For Labour, size matters. Particularly when it comes to education.
Among a plethora of promises made by David Cunliffe this week was a commitment to cut teacher-student ratios in primary schools from 1:29 to 1:26 and to reduce the average class size in secondary schools to 23.
This is a key point of difference with the National Government, which says it would rather spend more money on better teachers and principals than more teachers across the board.
Old-timers will often talk of going to school where grim sole-charge teachers ruled classes of 50-plus with absolute authority, but parental expectations of education have changed.
Back in the day, if you left school knowing how to read, write and do basic multiplication, your school days were deemed to have been successful.
If you were dyslexic, left-handed or learned in a different way, you were, it seems from the stories, deemed stupid and unteachable and left behind.
My mum, as a young teacher with only a couple of years in the classroom under her belt, was given a class of 52 new entrants in the early 1960s. She says the clever ones took care of themselves while she tried to shore up the gaps in the knowledge of those who hadn't had the advantage of early-childhood education.
She did her best, but she says it wasn't a great experience for her or for some of the kids.
Obviously, we wouldn't want to see a return to the days of classes that size, but will reducing the teacher-student ratio from 29 to 26 make that much difference?
I would rather my child be taught alongside 35 other kids by a brilliant, inspirational teacher than have her in a class of 15 with a boring dullard who is marking time until retirement.
And as new schools are adopting an open plan, learning hub, multi-teacher environment over the traditional one teacher, one classroom, one class approach, the teacher-student ratio becomes far less important than the class size.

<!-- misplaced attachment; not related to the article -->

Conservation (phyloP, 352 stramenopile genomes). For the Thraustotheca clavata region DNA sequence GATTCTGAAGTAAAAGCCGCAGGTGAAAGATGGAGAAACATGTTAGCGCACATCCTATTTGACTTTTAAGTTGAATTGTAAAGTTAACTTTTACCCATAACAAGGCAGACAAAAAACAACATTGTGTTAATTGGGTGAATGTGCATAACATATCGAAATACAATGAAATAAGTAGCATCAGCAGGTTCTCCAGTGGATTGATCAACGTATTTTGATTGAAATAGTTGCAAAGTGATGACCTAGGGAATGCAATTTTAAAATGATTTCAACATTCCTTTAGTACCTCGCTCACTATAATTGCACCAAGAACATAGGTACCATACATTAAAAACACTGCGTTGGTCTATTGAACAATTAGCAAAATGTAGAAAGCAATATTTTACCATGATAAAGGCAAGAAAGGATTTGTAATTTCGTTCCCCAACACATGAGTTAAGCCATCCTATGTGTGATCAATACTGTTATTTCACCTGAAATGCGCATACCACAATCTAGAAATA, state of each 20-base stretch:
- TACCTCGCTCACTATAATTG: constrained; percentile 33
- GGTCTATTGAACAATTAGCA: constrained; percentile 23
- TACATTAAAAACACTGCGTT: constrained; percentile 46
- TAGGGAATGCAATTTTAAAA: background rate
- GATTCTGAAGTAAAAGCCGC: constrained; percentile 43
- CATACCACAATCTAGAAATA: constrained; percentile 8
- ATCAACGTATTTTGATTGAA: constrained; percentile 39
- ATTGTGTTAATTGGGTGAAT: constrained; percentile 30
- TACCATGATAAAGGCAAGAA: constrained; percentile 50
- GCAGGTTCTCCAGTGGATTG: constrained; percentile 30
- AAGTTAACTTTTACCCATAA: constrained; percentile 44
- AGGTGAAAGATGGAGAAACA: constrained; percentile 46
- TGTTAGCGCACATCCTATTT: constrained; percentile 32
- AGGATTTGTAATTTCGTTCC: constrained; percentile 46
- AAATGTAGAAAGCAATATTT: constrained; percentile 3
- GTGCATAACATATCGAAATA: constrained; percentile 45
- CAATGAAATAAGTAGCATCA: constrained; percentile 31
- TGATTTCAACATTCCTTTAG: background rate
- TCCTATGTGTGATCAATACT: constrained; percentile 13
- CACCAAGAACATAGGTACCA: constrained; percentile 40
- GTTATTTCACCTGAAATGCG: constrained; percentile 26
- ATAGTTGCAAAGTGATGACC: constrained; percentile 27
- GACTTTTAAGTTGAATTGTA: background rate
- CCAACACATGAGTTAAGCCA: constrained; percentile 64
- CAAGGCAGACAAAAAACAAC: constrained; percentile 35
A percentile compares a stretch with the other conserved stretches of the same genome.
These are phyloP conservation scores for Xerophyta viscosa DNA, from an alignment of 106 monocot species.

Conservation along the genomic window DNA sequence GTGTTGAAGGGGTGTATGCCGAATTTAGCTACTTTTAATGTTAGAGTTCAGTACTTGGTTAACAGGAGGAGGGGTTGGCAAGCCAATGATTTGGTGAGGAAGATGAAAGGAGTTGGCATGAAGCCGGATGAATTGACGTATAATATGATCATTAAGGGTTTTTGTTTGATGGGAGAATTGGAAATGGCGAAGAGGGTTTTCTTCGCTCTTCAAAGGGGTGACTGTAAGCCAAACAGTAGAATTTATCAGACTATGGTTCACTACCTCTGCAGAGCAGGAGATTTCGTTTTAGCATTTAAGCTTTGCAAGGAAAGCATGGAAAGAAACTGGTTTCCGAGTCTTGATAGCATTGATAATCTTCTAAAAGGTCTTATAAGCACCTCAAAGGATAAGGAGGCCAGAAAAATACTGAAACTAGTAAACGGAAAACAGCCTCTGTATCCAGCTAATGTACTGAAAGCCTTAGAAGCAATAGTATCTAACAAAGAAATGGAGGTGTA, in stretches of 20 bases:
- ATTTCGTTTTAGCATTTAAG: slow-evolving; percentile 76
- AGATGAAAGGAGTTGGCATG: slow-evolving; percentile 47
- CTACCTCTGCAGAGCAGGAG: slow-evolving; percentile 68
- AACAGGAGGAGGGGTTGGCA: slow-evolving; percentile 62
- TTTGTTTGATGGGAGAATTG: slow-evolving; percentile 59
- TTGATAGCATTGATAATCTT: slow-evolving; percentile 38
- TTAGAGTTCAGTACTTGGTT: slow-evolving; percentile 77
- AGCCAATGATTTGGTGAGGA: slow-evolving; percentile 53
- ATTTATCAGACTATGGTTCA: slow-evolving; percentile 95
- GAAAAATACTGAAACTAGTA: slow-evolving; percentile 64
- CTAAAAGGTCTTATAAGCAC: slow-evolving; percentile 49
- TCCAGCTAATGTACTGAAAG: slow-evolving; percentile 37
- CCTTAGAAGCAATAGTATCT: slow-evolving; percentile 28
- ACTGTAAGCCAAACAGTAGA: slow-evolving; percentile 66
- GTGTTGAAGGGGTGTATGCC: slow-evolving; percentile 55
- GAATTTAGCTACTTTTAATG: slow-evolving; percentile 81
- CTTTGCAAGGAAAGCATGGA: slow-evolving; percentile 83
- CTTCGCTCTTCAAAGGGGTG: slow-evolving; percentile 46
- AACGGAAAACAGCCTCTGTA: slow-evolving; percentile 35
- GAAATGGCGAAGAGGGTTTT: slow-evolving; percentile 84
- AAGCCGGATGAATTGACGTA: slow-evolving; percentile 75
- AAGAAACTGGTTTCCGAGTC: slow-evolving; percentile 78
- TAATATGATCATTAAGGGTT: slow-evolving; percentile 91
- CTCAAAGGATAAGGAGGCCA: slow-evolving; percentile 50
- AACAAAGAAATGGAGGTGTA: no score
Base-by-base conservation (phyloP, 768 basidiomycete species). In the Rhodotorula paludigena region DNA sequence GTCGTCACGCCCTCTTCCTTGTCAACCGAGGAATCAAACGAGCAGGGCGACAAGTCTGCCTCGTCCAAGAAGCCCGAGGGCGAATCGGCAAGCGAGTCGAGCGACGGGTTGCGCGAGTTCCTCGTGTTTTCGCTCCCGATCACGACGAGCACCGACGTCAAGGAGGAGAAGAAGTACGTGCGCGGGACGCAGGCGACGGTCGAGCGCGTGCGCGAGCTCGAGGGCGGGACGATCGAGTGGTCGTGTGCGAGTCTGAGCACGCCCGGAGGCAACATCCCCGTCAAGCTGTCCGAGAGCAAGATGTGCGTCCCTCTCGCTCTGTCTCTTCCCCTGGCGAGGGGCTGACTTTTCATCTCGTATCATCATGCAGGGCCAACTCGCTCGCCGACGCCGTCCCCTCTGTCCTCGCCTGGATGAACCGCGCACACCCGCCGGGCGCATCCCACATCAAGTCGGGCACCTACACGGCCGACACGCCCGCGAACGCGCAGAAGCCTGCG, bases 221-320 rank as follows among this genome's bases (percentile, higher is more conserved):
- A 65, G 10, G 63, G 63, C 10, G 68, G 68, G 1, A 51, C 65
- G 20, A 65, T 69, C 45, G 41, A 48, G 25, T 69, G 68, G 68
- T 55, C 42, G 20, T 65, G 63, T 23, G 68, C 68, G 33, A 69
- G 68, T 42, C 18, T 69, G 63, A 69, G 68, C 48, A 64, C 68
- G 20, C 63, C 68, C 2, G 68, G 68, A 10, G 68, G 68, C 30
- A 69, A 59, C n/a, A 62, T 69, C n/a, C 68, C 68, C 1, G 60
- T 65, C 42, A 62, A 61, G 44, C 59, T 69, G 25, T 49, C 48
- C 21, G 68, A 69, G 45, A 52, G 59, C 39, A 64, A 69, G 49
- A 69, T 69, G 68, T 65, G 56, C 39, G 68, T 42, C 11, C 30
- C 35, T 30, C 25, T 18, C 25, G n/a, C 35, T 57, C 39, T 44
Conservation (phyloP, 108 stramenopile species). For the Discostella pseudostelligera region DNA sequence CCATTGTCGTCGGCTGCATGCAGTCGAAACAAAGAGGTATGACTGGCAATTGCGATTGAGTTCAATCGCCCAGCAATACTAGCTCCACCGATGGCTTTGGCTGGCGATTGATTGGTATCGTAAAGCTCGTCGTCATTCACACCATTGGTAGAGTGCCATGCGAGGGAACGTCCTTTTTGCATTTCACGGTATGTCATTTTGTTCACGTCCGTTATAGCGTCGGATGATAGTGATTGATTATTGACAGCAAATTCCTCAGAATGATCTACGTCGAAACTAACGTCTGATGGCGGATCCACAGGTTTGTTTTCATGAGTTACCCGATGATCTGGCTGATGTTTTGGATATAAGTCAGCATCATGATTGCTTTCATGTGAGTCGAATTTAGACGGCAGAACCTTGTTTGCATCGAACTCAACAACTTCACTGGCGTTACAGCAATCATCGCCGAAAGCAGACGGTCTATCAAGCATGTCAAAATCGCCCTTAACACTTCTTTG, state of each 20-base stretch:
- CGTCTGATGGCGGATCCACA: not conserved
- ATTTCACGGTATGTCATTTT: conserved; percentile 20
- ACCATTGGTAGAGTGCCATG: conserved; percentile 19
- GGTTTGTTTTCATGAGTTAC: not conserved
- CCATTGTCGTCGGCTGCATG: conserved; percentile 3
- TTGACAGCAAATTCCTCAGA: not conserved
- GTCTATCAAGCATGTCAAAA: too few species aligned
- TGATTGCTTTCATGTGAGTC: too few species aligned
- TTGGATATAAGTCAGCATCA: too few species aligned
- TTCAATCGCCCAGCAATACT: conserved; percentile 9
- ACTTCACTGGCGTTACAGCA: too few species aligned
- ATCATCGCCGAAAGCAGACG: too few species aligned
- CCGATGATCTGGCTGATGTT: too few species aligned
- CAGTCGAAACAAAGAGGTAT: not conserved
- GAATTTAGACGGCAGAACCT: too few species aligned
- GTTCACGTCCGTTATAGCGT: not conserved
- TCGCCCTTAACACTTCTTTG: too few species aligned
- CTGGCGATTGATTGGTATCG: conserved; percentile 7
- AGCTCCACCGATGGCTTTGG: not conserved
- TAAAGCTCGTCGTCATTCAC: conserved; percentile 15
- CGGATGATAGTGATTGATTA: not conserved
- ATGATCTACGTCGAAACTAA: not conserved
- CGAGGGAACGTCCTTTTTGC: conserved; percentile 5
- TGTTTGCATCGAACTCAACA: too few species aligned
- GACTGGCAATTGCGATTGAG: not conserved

Most children are doing just fine in our schools. They have parents who are engaged with them and their learning, who are willing and able to pay for extra tuition where it's needed and these children do well at any school they attend.
It's the very bright kids and those with specific learning difficulties who miss out when teachers are stretched.
I find it appalling that young people can arrive at secondary school incapable of reading the most basic texts and unable to write a simple essay.
Their parents have failed them, and so have their teachers.
Back in the days of the old-timers, kids were held back until their teachers deemed them fit to move up a class.
Although that's no longer considered appropriate, it seems a gross dereliction of duty that successive teachers will kick kids upstairs so they become somebody else's problem.
Teachers say they don't have enough time or resources to help those children — that only kids with the most severe learning difficulties get the aid available.
But that's a cop-out. Teachers have a powerful union and they can make a strong and emotive case for more teacher aides and specialist assistance for those children being let down by the system.
If teachers can promise me that smaller class sizes will ensure no child is left behind, I'm all for it.
But National is telling us that rewarding quality teachers and sharing them around schools will be more effective in lifting those children languishing at the bottom of the class.
Two different ideologies, two different ways of running schools. And our children are the lab rats on which these are being tested.
• Kerre McIvor is on Newstalk ZB, Monday-Thursday, 8pm-midnight.